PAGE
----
75. ^ a b Mulokozi, Mugyabuso M.; Sengo, Tigiti S. Y. (1995). History of Kiswahili Poetry, A.D. 1000-2000: A Report. Institute of Kiswahili Research, University of Dar es Salaam. ISBN 9789976911220. Retrieved 11 November 2022.
  76. ^ Mathieu Roy (2013). KIAMU, archipel de Lamu (Kenya): Analyse phonétique et morphologique d'un corpus linguistique et poétique (French ed.).
  77. ^ a b "SOAS Swahili manuscripts". SOAS Swahili manuscripts. varia. Retrieved 11 November 2022.
  78. ^ SACLEUX, Charles (1909). Grammaire des dialectes swahilis. Paris: Procure des PP. du Saint-Esprit. p. IX.
  79. ^ KNAPPERT, Jan (1979). Four centuries of Swahili verses. London: DARF PUBLISHERS.
  80. ^ Maho, Jouni Filip. "The online version of the New Updated Guthrie List, a referential classification of the Bantu languages" (PDF). brill.com. Brill. Retrieved 11 November 2022.
  81. ^ "SOAS Swahili manuscripts". SOAS Swahili manuscripts. varia. Retrieved 11 November 2022.
  82. ^ Derek Nurse; Thomas Spear; Thomas T. Spear (1985). The Swahili: Reconstructing the History and Language of an African Society, 800–1500. University of Pennsylvania Press. p. 65. ISBN 9780812212075. Archived from the original on 30 March 2021. Retrieved 15 June 2016.
  83. ^ Swahili language at Ethnologue (25th ed., 2022) Closed access icon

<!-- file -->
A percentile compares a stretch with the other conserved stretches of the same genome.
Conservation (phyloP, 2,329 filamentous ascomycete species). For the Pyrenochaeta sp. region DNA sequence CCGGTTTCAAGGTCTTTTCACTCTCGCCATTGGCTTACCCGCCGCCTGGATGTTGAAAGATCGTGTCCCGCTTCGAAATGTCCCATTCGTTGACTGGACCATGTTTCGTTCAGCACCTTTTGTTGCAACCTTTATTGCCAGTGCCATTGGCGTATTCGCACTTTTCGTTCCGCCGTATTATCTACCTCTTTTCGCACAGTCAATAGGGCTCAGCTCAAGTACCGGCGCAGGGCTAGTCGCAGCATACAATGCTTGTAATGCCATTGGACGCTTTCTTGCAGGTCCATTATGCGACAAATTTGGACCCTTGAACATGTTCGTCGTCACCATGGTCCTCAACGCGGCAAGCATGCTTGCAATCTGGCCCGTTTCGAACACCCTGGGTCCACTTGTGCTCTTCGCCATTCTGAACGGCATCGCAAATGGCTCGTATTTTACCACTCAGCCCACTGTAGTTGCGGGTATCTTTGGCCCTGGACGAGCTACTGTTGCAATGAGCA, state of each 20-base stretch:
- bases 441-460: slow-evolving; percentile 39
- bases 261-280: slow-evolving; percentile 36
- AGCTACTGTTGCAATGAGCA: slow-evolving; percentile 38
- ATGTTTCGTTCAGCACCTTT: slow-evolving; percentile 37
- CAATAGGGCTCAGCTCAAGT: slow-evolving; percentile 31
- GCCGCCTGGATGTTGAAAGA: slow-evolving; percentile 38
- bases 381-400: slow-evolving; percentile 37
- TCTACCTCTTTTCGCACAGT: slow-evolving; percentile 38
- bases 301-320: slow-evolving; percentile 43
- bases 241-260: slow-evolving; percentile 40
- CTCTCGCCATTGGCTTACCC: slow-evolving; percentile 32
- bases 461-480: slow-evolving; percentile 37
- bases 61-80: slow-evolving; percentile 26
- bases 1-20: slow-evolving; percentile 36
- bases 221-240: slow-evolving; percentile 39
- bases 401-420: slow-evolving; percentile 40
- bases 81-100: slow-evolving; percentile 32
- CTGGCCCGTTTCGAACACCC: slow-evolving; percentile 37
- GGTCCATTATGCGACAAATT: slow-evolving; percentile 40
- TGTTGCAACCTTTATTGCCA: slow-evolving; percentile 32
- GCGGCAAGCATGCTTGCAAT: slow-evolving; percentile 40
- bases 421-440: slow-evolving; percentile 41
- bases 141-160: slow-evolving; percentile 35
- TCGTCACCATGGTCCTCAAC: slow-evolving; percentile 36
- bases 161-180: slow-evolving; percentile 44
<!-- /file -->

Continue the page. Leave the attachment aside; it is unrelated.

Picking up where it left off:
84. ^ Swahili language at Ethnologue (25th ed., 2022) Closed access icon
  85. ^ Mwakikagile, Godfrey (2007). Kenya: identity of a nation. New Africa Press. p. 102. ISBN 978-0-9802587-9-0. Archived from the original on 23 March 2021. Retrieved 15 September 2017.
  86. ^ Swahili language at Ethnologue (25th ed., 2022) Closed access icon
  87. ^ Fuchs, Martina (5 October 2011). "African Swahili music lives on in Oman". Reuters. Archived from the original on 17 November 2015. Retrieved 15 November 2015.
  88. ^ Beate Ursula Josephi, Journalism education in countries with limited media freedom, Volume 1 of Mass Communication and Journalism, (Peter Lang: 2010), p.96.
  89. ^ "Alamin Mazrui". Poetry Translation Centre. Retrieved 21 December 2023.
  90. ^ "Kithaka wa Mberia". Poetry Translation Centre. Retrieved 21 December 2023.
  91. ^ a b c Baraza la Kiswahili la Zanzibar (2010). Kamusi la Kiswahili Fasaha (in Swahili). Oxford University Press. ISBN 978-0-19-573618-2. OCLC 800802371.
  92. ^ www.oxfordreference.com When elephants fight, it is the grass that suffers. Consulted on 13 June 2021.
  93. ^ New York Times 26 March 1936
  94. ^ howafrica.com Animals - 27 Fascinating African Proverbs About Elephants, One of the Big 5 Animals 17. When elephants fight it is the grass that suffers. ~ Kikuyu Proverb. Consulted on 13 June 2021.
  95. ^ afriprov.org Nov. 2001 Proverb: ” When elephants fight the grass (reeds) gets hurt.” – Swahili ( Eastern and Central Africa ), Also Gikuyu ( Kenya), Kuria ( Kenya/Tanzania), Ngoreme (Tanzania). Consulted on 13 June 2021.
  96. ^ a b "Swahili Reading". mylanguages.org. Retrieved 21 December 2023.

Sources